Grable’s athleticism was key in those early days, and whereas her friend didn’t make the cut, Joyce thrived and began “something I wouldn’t have pursued otherwise,”  she said.  “I had played softball and baseball, so wrestling was something that came natural to me.”  Fellow CAC member Peggy Patterson was one of the other wrestlers that helped indoctrinate Joyce into the pro ranks.  “We called Peggy ‘Big Job’.  I mean, I was only 5-foot-6, and she’s so tall … but I liked working with her.”

Dubbed “The Golden Goddess of the Mat”, Joyce started on the road in 1971 in Cleveland.  Wrestling against Moolah for the women’s title honed her singles wrestling skills, and in tag teams, she often paired with Vicki Williams.  It was a contrast in styles that made the team effective.  “Vicki was more into the flying and taking big bumps; I was more of the style of ‘grab a hold and hang on to it’, you know?  Together, we were really good,” Joyce laughed.  On October 15, 1973, Grable and Williams became World Tag Team Champions by defeating Toni Rose and Donna Christantello in New York’s Madison Square Garden.  “Joyce was one of the best girl wrestlers in the business,”  Christantello recalls.  “She put her heart and soul into the business; some of my toughest matches were wrestling Joyce and her partner.”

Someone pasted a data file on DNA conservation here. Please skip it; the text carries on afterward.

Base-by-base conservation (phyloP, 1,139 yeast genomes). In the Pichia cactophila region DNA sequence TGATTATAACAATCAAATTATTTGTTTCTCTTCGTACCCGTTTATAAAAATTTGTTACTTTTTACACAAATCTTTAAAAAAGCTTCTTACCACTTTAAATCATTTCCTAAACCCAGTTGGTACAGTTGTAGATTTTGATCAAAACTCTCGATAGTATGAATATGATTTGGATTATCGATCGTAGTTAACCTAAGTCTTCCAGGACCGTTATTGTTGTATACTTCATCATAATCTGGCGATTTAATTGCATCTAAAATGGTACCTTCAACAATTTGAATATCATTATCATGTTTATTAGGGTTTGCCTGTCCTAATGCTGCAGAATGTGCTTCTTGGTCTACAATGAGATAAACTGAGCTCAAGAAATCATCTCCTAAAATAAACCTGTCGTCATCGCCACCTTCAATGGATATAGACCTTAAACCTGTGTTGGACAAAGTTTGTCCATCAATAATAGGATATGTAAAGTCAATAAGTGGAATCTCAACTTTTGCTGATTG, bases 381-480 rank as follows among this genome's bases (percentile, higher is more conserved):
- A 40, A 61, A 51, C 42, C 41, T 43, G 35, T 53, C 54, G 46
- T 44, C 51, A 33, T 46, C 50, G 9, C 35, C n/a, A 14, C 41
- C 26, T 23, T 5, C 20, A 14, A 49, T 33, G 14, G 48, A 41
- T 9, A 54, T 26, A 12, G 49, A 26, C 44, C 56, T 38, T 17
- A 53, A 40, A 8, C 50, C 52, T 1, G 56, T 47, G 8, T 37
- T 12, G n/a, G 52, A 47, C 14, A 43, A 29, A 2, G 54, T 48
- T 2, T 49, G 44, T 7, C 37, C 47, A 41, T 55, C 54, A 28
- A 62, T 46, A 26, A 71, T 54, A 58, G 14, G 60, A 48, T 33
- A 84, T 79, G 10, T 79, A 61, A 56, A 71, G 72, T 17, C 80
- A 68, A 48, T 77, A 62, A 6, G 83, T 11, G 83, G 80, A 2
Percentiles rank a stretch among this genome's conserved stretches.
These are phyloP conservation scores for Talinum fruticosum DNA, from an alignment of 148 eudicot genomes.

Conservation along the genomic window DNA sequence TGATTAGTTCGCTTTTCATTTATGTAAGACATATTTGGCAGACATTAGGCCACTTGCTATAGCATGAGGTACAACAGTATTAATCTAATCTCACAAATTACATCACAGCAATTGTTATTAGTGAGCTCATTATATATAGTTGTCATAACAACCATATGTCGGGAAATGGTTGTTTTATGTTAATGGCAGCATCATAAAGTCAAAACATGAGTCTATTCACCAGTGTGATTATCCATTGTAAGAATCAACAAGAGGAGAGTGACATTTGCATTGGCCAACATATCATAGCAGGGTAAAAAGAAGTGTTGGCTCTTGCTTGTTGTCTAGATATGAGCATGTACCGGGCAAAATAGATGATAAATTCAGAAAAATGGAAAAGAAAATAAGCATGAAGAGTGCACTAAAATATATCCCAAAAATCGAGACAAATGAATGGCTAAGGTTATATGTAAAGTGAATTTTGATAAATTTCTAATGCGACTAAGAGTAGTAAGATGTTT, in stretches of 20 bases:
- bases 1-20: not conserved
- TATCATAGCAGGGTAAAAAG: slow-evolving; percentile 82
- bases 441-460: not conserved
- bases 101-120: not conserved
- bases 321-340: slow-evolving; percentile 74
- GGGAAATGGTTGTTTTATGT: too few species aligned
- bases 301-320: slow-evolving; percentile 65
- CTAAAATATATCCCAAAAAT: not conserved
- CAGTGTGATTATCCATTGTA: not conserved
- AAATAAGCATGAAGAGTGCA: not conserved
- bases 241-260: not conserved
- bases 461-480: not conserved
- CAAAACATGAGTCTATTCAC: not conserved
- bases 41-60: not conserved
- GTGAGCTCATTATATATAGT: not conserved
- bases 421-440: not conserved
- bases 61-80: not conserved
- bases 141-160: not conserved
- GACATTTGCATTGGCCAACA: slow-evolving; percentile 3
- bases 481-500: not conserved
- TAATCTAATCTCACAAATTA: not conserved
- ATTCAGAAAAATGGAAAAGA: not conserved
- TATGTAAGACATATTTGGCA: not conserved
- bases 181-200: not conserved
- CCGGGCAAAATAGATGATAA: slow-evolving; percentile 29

Another territory where Grable found success was in Amarillo working for the Funk Brothers.  “I always thought I’d wind up moving to Texas, since it was one of my favorite places,” Joyce said.  “But instead I wound up coming home.”   A frequent challenger at the time was a young Velvet McIntyre.  “She gave me a real good run for the belt.”

More tag team success followed with a wrestler Joyce had a hand in training, Wendi Richter.  It became a ritual for Grable to take the ladies’ programs around the country, covering the areas where Moolah defending the championship belt had already been, or had yet to reach.  “I eventually became the one who had stayed with Moolah the longest, and she depended on me while she was touring.  I took care of collecting the booking fees, and getting the girls on the road.  The last four or five years, I was taking the new girls out on the tours.”

grablemoolah1973

Moolah in 1973 in Las Vegas on the occasion of Joyce's 21st birthday. A champagne toast to celebrate the event!